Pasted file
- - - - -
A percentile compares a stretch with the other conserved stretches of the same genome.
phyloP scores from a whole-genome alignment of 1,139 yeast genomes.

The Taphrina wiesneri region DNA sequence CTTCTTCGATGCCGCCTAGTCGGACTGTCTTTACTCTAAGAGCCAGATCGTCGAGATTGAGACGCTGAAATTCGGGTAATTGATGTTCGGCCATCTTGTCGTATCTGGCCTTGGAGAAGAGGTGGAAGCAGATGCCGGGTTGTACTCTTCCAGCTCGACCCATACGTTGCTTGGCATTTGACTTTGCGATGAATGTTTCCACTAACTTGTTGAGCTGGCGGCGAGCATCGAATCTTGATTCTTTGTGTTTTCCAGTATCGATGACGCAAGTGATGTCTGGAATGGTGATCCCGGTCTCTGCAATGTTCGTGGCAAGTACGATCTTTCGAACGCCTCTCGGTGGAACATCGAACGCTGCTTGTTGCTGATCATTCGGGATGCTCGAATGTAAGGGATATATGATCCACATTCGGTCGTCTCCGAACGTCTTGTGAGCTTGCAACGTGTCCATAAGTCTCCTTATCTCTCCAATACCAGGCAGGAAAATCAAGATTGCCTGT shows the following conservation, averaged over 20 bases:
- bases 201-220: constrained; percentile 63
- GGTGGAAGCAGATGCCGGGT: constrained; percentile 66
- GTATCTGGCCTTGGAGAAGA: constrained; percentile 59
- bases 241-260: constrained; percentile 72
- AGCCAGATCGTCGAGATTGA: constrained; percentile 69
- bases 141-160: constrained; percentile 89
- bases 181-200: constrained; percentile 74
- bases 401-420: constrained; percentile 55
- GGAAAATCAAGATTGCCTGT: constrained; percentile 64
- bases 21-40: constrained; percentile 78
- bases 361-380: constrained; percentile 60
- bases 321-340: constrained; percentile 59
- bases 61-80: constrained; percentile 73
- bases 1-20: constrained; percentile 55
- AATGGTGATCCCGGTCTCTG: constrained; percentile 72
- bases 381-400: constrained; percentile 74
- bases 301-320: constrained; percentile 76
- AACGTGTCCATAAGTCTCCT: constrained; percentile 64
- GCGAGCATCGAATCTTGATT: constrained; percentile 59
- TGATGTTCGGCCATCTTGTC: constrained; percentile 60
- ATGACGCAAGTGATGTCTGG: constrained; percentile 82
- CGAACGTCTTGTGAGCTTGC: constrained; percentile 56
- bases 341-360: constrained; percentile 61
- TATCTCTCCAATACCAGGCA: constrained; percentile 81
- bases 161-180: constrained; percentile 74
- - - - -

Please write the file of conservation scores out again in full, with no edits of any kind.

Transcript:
A percentile compares a stretch with the other conserved stretches of the same genome.
phyloP scores from a whole-genome alignment of 1,139 yeast genomes.

The Taphrina wiesneri region DNA sequence CTTCTTCGATGCCGCCTAGTCGGACTGTCTTTACTCTAAGAGCCAGATCGTCGAGATTGAGACGCTGAAATTCGGGTAATTGATGTTCGGCCATCTTGTCGTATCTGGCCTTGGAGAAGAGGTGGAAGCAGATGCCGGGTTGTACTCTTCCAGCTCGACCCATACGTTGCTTGGCATTTGACTTTGCGATGAATGTTTCCACTAACTTGTTGAGCTGGCGGCGAGCATCGAATCTTGATTCTTTGTGTTTTCCAGTATCGATGACGCAAGTGATGTCTGGAATGGTGATCCCGGTCTCTGCAATGTTCGTGGCAAGTACGATCTTTCGAACGCCTCTCGGTGGAACATCGAACGCTGCTTGTTGCTGATCATTCGGGATGCTCGAATGTAAGGGATATATGATCCACATTCGGTCGTCTCCGAACGTCTTGTGAGCTTGCAACGTGTCCATAAGTCTCCTTATCTCTCCAATACCAGGCAGGAAAATCAAGATTGCCTGT shows the following conservation, averaged over 20 bases:
- bases 201-220: constrained; percentile 63
- GGTGGAAGCAGATGCCGGGT: constrained; percentile 66
- GTATCTGGCCTTGGAGAAGA: constrained; percentile 59
- bases 241-260: constrained; percentile 72
- AGCCAGATCGTCGAGATTGA: constrained; percentile 69
- bases 141-160: constrained; percentile 89
- bases 181-200: constrained; percentile 74
- bases 401-420: constrained; percentile 55
- GGAAAATCAAGATTGCCTGT: constrained; percentile 64
- bases 21-40: constrained; percentile 78
- bases 361-380: constrained; percentile 60
- bases 321-340: constrained; percentile 59
- bases 61-80: constrained; percentile 73
- bases 1-20: constrained; percentile 55
- AATGGTGATCCCGGTCTCTG: constrained; percentile 72
- bases 381-400: constrained; percentile 74
- bases 301-320: constrained; percentile 76
- AACGTGTCCATAAGTCTCCT: constrained; percentile 64
- GCGAGCATCGAATCTTGATT: constrained; percentile 59
- TGATGTTCGGCCATCTTGTC: constrained; percentile 60
- ATGACGCAAGTGATGTCTGG: constrained; percentile 82
- CGAACGTCTTGTGAGCTTGC: constrained; percentile 56
- bases 341-360: constrained; percentile 61
- TATCTCTCCAATACCAGGCA: constrained; percentile 81
- bases 161-180: constrained; percentile 74